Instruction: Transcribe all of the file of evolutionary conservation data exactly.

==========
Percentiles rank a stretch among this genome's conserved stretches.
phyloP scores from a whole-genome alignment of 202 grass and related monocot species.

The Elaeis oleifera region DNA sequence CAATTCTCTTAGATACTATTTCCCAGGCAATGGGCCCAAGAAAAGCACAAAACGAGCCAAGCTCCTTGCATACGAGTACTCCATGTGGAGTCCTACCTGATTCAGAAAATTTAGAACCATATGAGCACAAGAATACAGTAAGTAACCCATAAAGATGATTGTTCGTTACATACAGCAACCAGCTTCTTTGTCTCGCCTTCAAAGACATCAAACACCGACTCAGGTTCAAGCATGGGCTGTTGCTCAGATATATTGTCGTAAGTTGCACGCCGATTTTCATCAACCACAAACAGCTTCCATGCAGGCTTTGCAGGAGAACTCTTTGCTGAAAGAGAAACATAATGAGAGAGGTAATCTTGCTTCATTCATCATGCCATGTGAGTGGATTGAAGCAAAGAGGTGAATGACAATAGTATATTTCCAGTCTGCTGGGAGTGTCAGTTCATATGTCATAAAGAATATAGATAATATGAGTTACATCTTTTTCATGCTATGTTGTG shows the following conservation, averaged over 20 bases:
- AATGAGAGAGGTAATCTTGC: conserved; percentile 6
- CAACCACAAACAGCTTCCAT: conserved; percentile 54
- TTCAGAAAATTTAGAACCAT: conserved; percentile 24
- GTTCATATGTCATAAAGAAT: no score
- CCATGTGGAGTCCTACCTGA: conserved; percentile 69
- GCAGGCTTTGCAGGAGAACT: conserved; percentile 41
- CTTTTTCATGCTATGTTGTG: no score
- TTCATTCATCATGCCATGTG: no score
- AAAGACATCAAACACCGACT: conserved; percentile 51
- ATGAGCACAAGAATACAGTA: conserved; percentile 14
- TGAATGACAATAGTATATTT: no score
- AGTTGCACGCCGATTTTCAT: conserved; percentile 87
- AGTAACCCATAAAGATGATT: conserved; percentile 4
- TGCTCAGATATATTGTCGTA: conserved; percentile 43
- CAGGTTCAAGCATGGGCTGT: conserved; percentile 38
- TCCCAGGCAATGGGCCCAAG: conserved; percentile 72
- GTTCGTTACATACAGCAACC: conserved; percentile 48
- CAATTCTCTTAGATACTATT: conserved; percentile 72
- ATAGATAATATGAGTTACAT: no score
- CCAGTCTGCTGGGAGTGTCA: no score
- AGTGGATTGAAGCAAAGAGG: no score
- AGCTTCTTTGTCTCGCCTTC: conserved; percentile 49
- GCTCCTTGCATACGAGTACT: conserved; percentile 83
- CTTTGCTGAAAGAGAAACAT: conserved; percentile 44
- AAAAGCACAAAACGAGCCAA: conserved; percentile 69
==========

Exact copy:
Percentiles rank a stretch among this genome's conserved stretches.
phyloP scores from a whole-genome alignment of 202 grass and related monocot species.

The Elaeis oleifera region DNA sequence CAATTCTCTTAGATACTATTTCCCAGGCAATGGGCCCAAGAAAAGCACAAAACGAGCCAAGCTCCTTGCATACGAGTACTCCATGTGGAGTCCTACCTGATTCAGAAAATTTAGAACCATATGAGCACAAGAATACAGTAAGTAACCCATAAAGATGATTGTTCGTTACATACAGCAACCAGCTTCTTTGTCTCGCCTTCAAAGACATCAAACACCGACTCAGGTTCAAGCATGGGCTGTTGCTCAGATATATTGTCGTAAGTTGCACGCCGATTTTCATCAACCACAAACAGCTTCCATGCAGGCTTTGCAGGAGAACTCTTTGCTGAAAGAGAAACATAATGAGAGAGGTAATCTTGCTTCATTCATCATGCCATGTGAGTGGATTGAAGCAAAGAGGTGAATGACAATAGTATATTTCCAGTCTGCTGGGAGTGTCAGTTCATATGTCATAAAGAATATAGATAATATGAGTTACATCTTTTTCATGCTATGTTGTG shows the following conservation, averaged over 20 bases:
- AATGAGAGAGGTAATCTTGC: conserved; percentile 6
- CAACCACAAACAGCTTCCAT: conserved; percentile 54
- TTCAGAAAATTTAGAACCAT: conserved; percentile 24
- GTTCATATGTCATAAAGAAT: no score
- CCATGTGGAGTCCTACCTGA: conserved; percentile 69
- GCAGGCTTTGCAGGAGAACT: conserved; percentile 41
- CTTTTTCATGCTATGTTGTG: no score
- TTCATTCATCATGCCATGTG: no score
- AAAGACATCAAACACCGACT: conserved; percentile 51
- ATGAGCACAAGAATACAGTA: conserved; percentile 14
- TGAATGACAATAGTATATTT: no score
- AGTTGCACGCCGATTTTCAT: conserved; percentile 87
- AGTAACCCATAAAGATGATT: conserved; percentile 4
- TGCTCAGATATATTGTCGTA: conserved; percentile 43
- CAGGTTCAAGCATGGGCTGT: conserved; percentile 38
- TCCCAGGCAATGGGCCCAAG: conserved; percentile 72
- GTTCGTTACATACAGCAACC: conserved; percentile 48
- CAATTCTCTTAGATACTATT: conserved; percentile 72
- ATAGATAATATGAGTTACAT: no score
- CCAGTCTGCTGGGAGTGTCA: no score
- AGTGGATTGAAGCAAAGAGG: no score
- AGCTTCTTTGTCTCGCCTTC: conserved; percentile 49
- GCTCCTTGCATACGAGTACT: conserved; percentile 83
- CTTTGCTGAAAGAGAAACAT: conserved; percentile 44
- AAAAGCACAAAACGAGCCAA: conserved; percentile 69